Supply chain (SC) resilience is an increasingly important topic for practitioners and academics because it is a competitive weapon for firms to cope with SC disruptive risks. This study examines the impact of high-involvement human resource management practices on SC resilience from the ability-motivation-opportunity perspective. It also examines the relationship between the dimensions of SC resilience and operational performance. Based on data collected from 206 Chinese manufacturers, the proposed hypotheses were tested using structural equation modeling. The results indicated that employee participation played the most powerful role in improving supplier, customer, and internal resilience. Moreover, employee skills only facilitate internal and customer resilience but have no significant impact on supplier resilience. By contrast, employee incentives do not influence the dimension of SC resilience. It was also found that both internal and customer resilience have positive effects on operational performance, while supplier resilience has no significant effect. The findings contribute to literature and practice.
Globalization brings opportunities for manufacturers to benefit from their global supply chain (SC) operations; however, they experience unprecedented challenges (Dubey et al., 2019; Rajaguru and Matanda, 2013). Supply chain management (SCM) is facing an increasingly complex, dynamic, and uncertain operating environment, due to trade protectionism, new technology iteration, pandemic around the world, and diversified customer demand. However, SC designs that reduce costs and improve efficiency, such as Just in Time (JIT), lean production, zero inventory, and supply base reduction, may weaken their buffer capacities to cope with unforeseen changes. As a result, SCs have become increasingly fragile and vulnerable to disruption risks, which may potentially bring huge losses to manufacturers (Hendricks and Singhal, 2010).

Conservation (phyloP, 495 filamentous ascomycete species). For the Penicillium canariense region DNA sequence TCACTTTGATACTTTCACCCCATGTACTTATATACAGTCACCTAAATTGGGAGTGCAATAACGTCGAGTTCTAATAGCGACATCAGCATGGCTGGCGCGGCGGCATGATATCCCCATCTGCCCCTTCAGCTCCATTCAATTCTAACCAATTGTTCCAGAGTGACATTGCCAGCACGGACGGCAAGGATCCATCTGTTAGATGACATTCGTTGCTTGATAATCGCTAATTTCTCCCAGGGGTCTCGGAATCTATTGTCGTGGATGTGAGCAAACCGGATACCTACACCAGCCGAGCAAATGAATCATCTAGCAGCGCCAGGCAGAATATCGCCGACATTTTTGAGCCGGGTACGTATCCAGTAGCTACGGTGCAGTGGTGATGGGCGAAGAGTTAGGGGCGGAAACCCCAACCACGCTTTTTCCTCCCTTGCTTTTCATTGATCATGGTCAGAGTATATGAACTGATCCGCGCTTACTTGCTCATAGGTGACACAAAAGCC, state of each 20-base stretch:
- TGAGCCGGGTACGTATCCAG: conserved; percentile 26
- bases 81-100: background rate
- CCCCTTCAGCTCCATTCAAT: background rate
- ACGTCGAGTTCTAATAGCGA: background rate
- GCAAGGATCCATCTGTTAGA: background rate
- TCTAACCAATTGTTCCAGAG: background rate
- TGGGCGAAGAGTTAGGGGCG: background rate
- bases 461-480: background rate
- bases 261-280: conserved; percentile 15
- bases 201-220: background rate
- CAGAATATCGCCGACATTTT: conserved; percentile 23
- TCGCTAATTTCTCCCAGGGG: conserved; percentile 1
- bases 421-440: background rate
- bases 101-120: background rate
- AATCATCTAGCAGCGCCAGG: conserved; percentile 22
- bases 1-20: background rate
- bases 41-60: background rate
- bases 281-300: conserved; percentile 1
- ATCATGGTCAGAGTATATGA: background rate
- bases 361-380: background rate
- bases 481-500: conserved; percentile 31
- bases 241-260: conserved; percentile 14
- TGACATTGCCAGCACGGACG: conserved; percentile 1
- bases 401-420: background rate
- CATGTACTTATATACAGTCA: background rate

SC resilience has been recognized as a critical capability to effectively respond to and recover from SC disruptions and gain competitive advantage in a dynamic and turbulent business environment (Blackhurst et al., 2011; Burnard et al., 2018). Consistent with Pournader et al. (2016), SC resilience was divided into three dimensions: internal, supplier, and customer resilience. This division mirrors the features of the interacting relationships of SC entities and their functional differences. However, building a resilient SC is not an easy task for firms to invest extra resources and reconfigure their SCs. Previous literature mainly explored SC resilience stimulants from technical and relational perspectives while neglecting employees’ role in managing SC disruptions (Appendix B for more details). The lack of employee skills during the recent pandemic poses great challenges to the recovery of the disrupted SC, such as changes in working routines, anxieties and fears among employees, and job skill shifts in remote working conditions (Butterick and Charlwood, 2021).
6. Conclusions and limitations
Drawing on the AMO view, this study contributes to the HRM-SCM interface by investigating the effects of HRM practices on the three dimensions of SC resilience and operational performance. Based on data collected from 206 Chinese manufacturers, it was found that different sets of HRM practices have different influences on SC resilience. Moreover, in terms of operational benefits, internal and customer resilience play vital roles, while supplier resilience has no significant effect. These findings enrich the literature and have several managerial implications.
Although this study makes both theoretical and practical contributions to literature, it has several limitations. First, the sample pool used in this study was confined to China, which may limit the generalizability and underestimate the crosscultural influence on the HRM-SCM interface. Future studies can be designed to compare differences between countries and regions. Second, this study employed cross-sectional and self-reported data to verify the relationship between constructs, which limited its ability to reveal causal relationships. This study provides opportunities for future research to collect objective and longitudinal data to validate our findings. Third, although three sets of HRM practices are identified and incorporated from the AMO perspective, they may not capture every aspect of HRM practices. Thus, future research could examine other HRM practices for managing SC disruptions.